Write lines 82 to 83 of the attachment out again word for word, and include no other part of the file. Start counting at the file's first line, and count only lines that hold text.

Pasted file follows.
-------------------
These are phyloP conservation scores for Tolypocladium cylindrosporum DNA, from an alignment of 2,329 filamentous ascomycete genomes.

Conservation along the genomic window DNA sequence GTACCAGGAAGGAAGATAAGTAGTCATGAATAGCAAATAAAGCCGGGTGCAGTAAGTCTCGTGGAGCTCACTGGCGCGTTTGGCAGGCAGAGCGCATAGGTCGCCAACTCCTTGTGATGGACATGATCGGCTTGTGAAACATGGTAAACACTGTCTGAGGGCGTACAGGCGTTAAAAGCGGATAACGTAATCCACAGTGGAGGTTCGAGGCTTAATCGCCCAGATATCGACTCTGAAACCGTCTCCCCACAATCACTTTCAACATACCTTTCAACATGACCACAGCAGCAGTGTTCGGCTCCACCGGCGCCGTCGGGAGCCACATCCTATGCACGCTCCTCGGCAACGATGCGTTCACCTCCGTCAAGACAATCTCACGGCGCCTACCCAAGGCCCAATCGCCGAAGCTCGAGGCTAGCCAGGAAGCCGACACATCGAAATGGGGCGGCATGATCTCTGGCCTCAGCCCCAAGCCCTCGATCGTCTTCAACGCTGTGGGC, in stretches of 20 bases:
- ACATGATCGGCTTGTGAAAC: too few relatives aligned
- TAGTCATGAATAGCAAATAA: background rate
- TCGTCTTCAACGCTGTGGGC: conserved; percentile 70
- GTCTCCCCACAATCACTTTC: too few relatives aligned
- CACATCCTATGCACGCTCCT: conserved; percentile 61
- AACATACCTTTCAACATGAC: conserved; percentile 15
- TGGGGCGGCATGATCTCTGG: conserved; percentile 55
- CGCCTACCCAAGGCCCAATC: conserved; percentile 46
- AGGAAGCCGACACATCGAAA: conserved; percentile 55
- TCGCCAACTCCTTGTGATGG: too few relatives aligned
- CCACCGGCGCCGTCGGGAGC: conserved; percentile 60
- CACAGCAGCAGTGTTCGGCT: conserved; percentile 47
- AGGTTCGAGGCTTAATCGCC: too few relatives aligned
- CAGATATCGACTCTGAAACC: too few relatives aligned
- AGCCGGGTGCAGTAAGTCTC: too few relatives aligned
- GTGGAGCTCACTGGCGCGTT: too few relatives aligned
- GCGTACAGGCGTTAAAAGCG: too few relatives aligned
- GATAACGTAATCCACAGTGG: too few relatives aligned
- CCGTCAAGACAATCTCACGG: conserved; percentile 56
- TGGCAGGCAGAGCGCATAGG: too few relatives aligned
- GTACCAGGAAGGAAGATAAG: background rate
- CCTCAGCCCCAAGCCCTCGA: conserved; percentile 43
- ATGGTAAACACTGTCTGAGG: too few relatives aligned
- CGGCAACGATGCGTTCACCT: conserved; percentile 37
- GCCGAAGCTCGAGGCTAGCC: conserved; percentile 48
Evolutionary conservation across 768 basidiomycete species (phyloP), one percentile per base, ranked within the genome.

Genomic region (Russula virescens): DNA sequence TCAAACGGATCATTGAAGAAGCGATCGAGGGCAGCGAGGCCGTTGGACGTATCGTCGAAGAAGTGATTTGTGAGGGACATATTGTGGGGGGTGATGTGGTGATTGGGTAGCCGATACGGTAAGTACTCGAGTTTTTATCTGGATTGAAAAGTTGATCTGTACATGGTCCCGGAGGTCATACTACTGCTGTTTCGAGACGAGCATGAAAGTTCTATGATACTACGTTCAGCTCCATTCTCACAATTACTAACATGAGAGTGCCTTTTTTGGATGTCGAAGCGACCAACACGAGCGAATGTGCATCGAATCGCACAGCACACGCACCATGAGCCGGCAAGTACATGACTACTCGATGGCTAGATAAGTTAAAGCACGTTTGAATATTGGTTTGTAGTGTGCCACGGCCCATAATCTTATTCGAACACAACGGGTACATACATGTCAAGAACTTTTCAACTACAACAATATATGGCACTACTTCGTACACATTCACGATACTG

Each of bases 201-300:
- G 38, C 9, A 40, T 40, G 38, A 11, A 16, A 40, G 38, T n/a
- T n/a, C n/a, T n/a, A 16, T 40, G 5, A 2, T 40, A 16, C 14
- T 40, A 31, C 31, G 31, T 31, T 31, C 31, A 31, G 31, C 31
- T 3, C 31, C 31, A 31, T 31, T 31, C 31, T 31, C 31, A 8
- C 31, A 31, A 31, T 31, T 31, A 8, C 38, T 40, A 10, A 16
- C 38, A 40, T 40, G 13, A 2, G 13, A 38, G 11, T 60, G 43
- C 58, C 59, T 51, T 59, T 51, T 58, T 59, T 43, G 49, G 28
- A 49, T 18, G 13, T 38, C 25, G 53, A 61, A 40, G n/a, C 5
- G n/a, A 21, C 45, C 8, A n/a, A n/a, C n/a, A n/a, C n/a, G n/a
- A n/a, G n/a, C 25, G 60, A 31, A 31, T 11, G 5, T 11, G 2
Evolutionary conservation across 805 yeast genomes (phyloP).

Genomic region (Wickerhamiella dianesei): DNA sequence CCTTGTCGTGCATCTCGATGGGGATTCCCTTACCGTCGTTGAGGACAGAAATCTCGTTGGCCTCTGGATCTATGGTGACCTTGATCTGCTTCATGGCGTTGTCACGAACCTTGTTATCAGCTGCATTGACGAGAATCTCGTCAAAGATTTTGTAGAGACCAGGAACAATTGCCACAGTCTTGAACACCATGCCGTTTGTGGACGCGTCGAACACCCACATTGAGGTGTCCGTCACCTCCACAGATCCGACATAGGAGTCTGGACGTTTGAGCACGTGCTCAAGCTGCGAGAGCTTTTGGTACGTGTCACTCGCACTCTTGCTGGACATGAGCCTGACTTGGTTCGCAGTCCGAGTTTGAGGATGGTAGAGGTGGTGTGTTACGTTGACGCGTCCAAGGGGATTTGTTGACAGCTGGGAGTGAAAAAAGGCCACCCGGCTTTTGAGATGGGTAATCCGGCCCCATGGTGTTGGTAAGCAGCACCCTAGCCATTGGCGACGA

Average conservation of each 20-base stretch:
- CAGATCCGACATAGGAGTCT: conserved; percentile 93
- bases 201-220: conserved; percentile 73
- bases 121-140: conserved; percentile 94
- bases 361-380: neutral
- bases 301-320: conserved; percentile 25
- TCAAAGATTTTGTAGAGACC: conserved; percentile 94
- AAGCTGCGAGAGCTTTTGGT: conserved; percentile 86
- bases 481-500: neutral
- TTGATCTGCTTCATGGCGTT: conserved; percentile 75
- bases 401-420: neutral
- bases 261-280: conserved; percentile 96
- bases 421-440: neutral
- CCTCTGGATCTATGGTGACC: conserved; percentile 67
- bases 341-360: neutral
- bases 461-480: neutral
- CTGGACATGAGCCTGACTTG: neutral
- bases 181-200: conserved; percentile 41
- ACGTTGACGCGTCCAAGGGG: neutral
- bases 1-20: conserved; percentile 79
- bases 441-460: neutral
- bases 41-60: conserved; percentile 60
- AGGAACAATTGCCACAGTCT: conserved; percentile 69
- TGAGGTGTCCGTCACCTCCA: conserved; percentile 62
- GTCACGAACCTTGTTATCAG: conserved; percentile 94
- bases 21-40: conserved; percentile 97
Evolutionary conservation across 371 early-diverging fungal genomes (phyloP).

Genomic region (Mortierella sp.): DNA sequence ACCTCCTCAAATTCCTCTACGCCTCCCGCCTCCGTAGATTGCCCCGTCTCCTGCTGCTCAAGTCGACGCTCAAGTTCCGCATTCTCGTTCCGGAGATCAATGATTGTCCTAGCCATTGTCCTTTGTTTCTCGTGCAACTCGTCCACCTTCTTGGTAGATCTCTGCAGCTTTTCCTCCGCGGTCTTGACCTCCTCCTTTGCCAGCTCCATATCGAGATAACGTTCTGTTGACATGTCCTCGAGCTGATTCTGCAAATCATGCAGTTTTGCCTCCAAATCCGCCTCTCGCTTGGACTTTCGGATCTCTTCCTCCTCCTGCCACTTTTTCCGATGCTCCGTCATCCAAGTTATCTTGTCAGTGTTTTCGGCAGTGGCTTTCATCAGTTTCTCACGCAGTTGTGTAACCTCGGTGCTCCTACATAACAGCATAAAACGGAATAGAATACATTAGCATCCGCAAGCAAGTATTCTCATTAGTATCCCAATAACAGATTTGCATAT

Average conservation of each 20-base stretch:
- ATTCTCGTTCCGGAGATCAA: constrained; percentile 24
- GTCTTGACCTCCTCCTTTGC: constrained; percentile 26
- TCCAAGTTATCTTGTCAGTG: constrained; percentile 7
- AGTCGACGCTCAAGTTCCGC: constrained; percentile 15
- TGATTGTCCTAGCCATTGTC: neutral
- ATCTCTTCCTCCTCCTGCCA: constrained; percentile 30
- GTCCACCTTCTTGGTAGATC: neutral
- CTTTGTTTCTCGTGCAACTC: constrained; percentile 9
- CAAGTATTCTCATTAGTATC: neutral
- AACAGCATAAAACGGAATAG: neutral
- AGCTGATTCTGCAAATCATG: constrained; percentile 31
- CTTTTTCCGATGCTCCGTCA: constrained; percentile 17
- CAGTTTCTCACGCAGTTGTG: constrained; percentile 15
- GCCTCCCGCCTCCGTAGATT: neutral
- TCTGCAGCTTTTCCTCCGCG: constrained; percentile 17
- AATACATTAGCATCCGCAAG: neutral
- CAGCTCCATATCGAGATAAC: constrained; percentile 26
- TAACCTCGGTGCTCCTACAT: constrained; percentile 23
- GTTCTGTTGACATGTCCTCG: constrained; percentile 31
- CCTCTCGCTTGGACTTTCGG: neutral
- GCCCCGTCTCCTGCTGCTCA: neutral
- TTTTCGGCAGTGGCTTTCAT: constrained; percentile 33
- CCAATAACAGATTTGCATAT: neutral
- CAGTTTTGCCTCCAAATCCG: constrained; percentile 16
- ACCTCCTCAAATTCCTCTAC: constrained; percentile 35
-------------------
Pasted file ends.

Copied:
- AGCTGATTCTGCAAATCATG: constrained; percentile 31
- CTTTTTCCGATGCTCCGTCA: constrained; percentile 17